It appears that Taliban fighters are moving out of the “Southern Triangle” of Nangarhar Province and attempting to interdict the road to Kabul. The latest attack (August 6th) occurred closer to Jalalabad then attacks targeting fuel tankers last summer. The talented RPG gunner we nicknamed “The Mechanic” was working the Tangi valley closer to Surobi last summer shooting up scores of fuel tankers but we are not seeing evidence of the Mechanic this year and have been told French Special Forces whacked him last winter.
The most recent attack happened in broad daylight around 0800 and the ambush team stayed on scene to fight with the ANP/ANA for around an hour; pulling out only after American soldiers arrived on scene. This is a new (not cool) milestone for the Taliban.
I was in Kabul when this ambush went down so Shem Bot and Mullah John went out to have a look and reported the following:
20 or so bad guys moved into a refugee settlement from the ridge line of the Tor Ghar mountains (Black Mountains). They dug hasty fighting positions and whacked a fuel tanker then stayed around to fight with the ANP. The villains kept up a sustained rate of fire for 45 minutes and broke contact when the Americans got SA (situational awareness) and got their 81’s (81mm mortars) in action.
When the Taliban attack a major road it brings traffic to a halt which blocks the road and isolates the fight. Afghans always fill all lanes and road shoulders to push up as close as humanly possible to a road blockage knowing full well that by doing so they will extend the length and time of the blockage. I have seen Afghans jumping a 100 person line at the Dubai airport look mystified when they are forced to go to the back of the line to wait their turn. They just do not like to que up so when the road clears it takes hours to unblock the east/west travel lanes and get moving. An ambush like this will normally make the movement of reinforcements into the fight impossible but the Americans made it through in 45 minutes winning an official Mention in Dispatches from the staff of FRI.
Our question remains how did a squad of Taliban move over the Tor Ghar mountains, dig in and ambush a fuel tanker to draw all the local ANP units into a sustained firefight. Break contact after the Americans show up yet make it back over the mountains without being hit by 300 to 400 rounds of 30mm cannon fire by an Apache, or a Kiowa or maybe even a fast mover (jet)? I think I found the answer to that question when I was down south with the Marines last week. The Marines are shooting rockets – a lot of them and I was chatting up the Operations Officer who told me he has been coordinating with some Geo Space type agency in DC.
It turns out the new generation of the Multiple Launch Rocket System (MLRS) goes so high that they have to de-conflict the missile track with satellites and other stuff hanging out in space. When I asked why they shot so many he said the new ROE makes getting clearance to use Tac Air difficult to do in a timely manner. He added that they’ll fix that in due time when they’ve been in theater a bit longer but for now have to tolerate ISAF micromanagement.
It seems that the Taliban understand the ROE has changed enough that they now operate near local villages knowing we will not shoot when they go to ground around civilians. A year ago there would have been so many attack birds stacked over those deadbeats they would have needed an airborne controller to keep them from hitting each other. There is no vegetation or cover in this area of the country so men moving across the countryside are easy prey for attack pilots. But not anymore apparently – drop the rifles and you’re no longer a PID (positive ID) candidate.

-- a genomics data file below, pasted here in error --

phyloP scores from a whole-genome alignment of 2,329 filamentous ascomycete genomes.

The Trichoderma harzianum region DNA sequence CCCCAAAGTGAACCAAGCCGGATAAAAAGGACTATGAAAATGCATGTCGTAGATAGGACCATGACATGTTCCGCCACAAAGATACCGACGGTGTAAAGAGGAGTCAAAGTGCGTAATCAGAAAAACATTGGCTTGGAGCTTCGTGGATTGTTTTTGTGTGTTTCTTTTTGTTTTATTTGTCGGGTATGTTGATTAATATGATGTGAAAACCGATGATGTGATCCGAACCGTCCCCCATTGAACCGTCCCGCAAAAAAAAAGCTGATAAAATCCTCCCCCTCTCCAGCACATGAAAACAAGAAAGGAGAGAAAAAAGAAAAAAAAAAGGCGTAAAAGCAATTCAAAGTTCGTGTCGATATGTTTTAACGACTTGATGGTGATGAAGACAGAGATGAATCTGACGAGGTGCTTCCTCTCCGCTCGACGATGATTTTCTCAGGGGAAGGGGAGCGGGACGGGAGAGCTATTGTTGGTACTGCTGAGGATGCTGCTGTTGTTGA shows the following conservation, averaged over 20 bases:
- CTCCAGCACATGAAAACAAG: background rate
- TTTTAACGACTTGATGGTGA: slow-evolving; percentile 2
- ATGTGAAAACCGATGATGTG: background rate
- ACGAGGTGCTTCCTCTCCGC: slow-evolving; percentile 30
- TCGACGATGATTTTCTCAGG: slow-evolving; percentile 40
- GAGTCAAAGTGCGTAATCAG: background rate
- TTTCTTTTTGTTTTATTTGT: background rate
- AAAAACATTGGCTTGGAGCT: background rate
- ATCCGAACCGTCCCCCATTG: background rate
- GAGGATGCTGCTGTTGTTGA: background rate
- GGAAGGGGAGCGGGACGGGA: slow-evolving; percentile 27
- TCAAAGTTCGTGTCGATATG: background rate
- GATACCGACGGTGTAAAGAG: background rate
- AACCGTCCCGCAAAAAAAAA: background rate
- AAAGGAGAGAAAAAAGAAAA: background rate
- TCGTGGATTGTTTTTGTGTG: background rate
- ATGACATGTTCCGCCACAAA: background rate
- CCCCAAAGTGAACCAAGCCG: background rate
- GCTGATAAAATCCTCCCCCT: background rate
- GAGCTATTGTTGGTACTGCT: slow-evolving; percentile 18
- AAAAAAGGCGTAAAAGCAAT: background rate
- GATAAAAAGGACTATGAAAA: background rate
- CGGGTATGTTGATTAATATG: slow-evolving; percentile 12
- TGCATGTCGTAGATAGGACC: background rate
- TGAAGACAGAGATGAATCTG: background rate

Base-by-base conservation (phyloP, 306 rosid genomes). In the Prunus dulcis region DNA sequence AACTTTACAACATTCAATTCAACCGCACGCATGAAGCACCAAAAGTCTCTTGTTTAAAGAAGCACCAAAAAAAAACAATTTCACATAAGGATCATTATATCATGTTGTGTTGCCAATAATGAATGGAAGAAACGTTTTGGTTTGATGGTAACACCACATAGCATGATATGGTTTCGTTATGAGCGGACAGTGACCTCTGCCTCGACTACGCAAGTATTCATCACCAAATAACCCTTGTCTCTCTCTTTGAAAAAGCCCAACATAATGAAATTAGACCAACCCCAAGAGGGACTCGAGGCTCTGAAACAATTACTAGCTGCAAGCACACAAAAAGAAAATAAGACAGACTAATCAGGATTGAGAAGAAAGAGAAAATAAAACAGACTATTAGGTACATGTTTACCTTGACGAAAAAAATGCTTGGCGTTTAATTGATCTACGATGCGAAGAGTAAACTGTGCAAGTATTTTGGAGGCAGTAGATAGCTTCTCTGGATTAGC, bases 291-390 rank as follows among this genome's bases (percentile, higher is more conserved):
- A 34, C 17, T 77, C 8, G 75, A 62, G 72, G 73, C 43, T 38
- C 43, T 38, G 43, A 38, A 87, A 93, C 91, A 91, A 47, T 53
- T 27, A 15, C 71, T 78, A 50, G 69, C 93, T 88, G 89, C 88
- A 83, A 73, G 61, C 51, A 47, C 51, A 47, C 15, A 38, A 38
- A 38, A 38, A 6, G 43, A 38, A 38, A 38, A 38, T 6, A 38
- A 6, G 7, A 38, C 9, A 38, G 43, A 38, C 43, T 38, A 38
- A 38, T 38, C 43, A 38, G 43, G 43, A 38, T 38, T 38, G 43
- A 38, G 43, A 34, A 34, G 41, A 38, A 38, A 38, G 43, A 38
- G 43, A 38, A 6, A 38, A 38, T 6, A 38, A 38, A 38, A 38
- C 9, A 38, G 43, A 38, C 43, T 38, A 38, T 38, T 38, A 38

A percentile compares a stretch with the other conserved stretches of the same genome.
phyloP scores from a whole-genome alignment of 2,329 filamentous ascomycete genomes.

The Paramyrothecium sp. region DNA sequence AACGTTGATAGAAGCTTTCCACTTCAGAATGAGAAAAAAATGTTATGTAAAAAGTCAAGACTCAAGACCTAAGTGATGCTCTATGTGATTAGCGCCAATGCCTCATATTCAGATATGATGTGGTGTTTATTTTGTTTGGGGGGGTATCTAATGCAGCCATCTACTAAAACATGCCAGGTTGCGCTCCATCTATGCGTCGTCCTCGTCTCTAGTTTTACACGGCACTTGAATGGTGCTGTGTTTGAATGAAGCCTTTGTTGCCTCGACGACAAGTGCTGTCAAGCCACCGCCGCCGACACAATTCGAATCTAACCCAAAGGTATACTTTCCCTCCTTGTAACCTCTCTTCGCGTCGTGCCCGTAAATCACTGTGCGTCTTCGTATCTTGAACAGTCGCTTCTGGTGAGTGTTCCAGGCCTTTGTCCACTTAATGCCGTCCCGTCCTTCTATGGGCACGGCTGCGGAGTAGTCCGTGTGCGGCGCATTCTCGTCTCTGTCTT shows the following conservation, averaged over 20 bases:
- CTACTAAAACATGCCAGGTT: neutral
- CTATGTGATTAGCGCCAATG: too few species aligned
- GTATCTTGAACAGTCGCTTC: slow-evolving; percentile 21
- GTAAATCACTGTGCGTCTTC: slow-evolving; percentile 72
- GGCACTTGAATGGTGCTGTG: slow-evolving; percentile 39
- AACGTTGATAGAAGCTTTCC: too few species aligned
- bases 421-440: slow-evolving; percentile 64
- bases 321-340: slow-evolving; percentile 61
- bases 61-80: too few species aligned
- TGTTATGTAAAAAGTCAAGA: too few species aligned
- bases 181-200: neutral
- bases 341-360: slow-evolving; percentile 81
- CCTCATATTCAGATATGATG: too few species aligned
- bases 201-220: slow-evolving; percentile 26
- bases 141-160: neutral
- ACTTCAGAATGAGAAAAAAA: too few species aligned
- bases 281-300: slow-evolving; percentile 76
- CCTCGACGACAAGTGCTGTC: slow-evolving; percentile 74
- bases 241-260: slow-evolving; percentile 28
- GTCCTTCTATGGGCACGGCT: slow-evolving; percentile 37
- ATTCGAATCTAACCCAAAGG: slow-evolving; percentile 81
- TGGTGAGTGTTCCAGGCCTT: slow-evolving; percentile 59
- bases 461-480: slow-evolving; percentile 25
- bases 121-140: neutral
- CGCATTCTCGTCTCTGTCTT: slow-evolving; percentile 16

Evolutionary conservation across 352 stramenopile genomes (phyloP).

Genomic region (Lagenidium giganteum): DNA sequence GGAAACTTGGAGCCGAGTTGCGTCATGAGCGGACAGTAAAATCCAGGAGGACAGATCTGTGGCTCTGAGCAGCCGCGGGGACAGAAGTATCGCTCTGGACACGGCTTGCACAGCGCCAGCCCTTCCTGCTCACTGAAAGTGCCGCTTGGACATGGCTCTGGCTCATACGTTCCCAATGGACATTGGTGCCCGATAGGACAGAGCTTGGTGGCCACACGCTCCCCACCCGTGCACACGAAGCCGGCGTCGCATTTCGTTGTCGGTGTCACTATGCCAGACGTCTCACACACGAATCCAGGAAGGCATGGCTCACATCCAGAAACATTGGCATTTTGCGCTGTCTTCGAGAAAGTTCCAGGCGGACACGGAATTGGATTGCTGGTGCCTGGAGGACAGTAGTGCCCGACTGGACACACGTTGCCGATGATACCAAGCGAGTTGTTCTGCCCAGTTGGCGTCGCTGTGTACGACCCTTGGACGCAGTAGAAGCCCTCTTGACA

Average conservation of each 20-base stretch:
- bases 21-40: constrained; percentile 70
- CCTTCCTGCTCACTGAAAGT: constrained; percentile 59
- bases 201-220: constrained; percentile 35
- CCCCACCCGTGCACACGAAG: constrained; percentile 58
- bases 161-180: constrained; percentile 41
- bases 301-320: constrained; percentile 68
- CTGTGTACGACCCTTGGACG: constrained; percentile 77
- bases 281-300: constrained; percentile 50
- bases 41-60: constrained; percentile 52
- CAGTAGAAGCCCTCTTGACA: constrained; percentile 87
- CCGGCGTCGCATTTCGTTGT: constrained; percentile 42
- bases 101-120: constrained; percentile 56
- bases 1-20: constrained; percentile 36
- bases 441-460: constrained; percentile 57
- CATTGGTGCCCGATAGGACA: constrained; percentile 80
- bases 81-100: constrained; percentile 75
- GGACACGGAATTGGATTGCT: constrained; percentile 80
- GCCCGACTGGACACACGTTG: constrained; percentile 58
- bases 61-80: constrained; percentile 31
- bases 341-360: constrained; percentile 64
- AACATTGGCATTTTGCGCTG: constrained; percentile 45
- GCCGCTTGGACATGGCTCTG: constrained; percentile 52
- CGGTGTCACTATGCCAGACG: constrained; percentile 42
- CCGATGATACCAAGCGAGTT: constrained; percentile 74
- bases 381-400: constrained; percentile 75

Changing the Rules of Engagement (ROE) based on pressure over civilian casualties would be one thing if the civilian casualty statistics were solid but they’re not. For example; a convoy of fuel trucks is attacked by the villains and in that attack 20 PSC guards and 15 tanker drivers are killed. Under current polices (which are not standardized among the UN, military, ANSO or the Afghan Security Forces) they are civilians. Another example; A local land owner hosts a war party of Villains in his Qalat providing them food, shelter, safe haven and weapons storage. Those fighters later attack an Afghan police checkpoint and a predator follows them back to the Qalat allowing it’s controllers to call in fast movers and light the place up. The compound owner, his wife and kids are killed in the ensuing air strike….are they civilians or fighters?
I have been a consistent and harsh critic of the way we have used air strikes which have resulted in the killing of innocent civilians and only innocent civilians because the target was nominated by intel that in-evidently involves a walk-in HumInt asset. The over reliance on technology and “trusted” government officials resulted in dropping ordinance on people we don’t know to be Taliban. Their crime was getting on the wrong side of “trusted government assets” and are then whacked based on intel provided by these them to the spooks. That’s bad tactics and bad tactics rarely provide good opportunists for lasting results. The Captains Journal, using excerpts from Vampire Six and the FRI blog has the best write up on the topic I have seen right here.
In war people die; that’s why it is in everyone’s best interest to get this shit over quickly and to beat the enemy decisively. It’s not important how wars start but how they end is critical. When the enemy is beaten and knows he’s beaten wars end. Until we reach that point we will spend blood, our blood, their blood and the blood of innocents. The longer this is allowed to continue the more we are going to bleed which is why we need to finish it. And the only way to finish it is to kill the Big T Taliban when and where we find them even when there might be innocents around them.